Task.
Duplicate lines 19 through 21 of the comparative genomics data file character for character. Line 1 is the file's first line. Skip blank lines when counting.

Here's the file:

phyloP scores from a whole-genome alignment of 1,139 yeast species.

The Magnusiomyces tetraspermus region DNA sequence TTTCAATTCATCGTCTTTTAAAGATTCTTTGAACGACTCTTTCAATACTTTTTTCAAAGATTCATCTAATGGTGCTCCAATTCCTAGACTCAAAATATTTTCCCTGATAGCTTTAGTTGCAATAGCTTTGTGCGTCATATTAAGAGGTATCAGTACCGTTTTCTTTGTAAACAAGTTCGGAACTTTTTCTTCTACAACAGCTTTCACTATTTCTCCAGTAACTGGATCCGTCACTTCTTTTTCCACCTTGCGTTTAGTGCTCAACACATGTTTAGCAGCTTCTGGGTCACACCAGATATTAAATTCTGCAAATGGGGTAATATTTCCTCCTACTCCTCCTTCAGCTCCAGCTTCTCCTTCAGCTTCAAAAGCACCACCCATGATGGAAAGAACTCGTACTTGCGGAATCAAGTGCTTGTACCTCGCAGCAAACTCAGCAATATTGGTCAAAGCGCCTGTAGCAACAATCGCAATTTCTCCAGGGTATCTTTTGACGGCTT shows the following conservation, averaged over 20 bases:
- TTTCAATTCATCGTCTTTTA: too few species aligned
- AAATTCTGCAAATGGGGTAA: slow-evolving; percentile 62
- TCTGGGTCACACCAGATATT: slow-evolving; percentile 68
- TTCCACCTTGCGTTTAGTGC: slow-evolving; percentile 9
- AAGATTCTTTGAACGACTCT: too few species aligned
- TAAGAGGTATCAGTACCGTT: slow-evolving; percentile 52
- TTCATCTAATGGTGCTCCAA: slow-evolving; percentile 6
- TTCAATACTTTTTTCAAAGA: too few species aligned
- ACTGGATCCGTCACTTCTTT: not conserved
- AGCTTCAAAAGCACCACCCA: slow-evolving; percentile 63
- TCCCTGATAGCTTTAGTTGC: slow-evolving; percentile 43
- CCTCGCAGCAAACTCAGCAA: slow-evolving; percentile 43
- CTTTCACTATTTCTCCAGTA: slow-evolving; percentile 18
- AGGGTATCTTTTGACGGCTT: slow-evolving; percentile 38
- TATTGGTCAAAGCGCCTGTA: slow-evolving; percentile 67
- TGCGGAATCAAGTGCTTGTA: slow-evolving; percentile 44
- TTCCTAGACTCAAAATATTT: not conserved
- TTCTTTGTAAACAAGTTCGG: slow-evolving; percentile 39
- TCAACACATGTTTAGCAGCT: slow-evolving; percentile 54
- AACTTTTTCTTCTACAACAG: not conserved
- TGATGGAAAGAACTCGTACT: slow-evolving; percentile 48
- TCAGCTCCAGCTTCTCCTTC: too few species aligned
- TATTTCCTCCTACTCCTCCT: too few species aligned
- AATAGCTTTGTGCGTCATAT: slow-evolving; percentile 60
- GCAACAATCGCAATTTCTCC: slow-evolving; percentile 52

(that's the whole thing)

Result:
- TTCCTAGACTCAAAATATTT: not conserved
- TTCTTTGTAAACAAGTTCGG: slow-evolving; percentile 39
- TCAACACATGTTTAGCAGCT: slow-evolving; percentile 54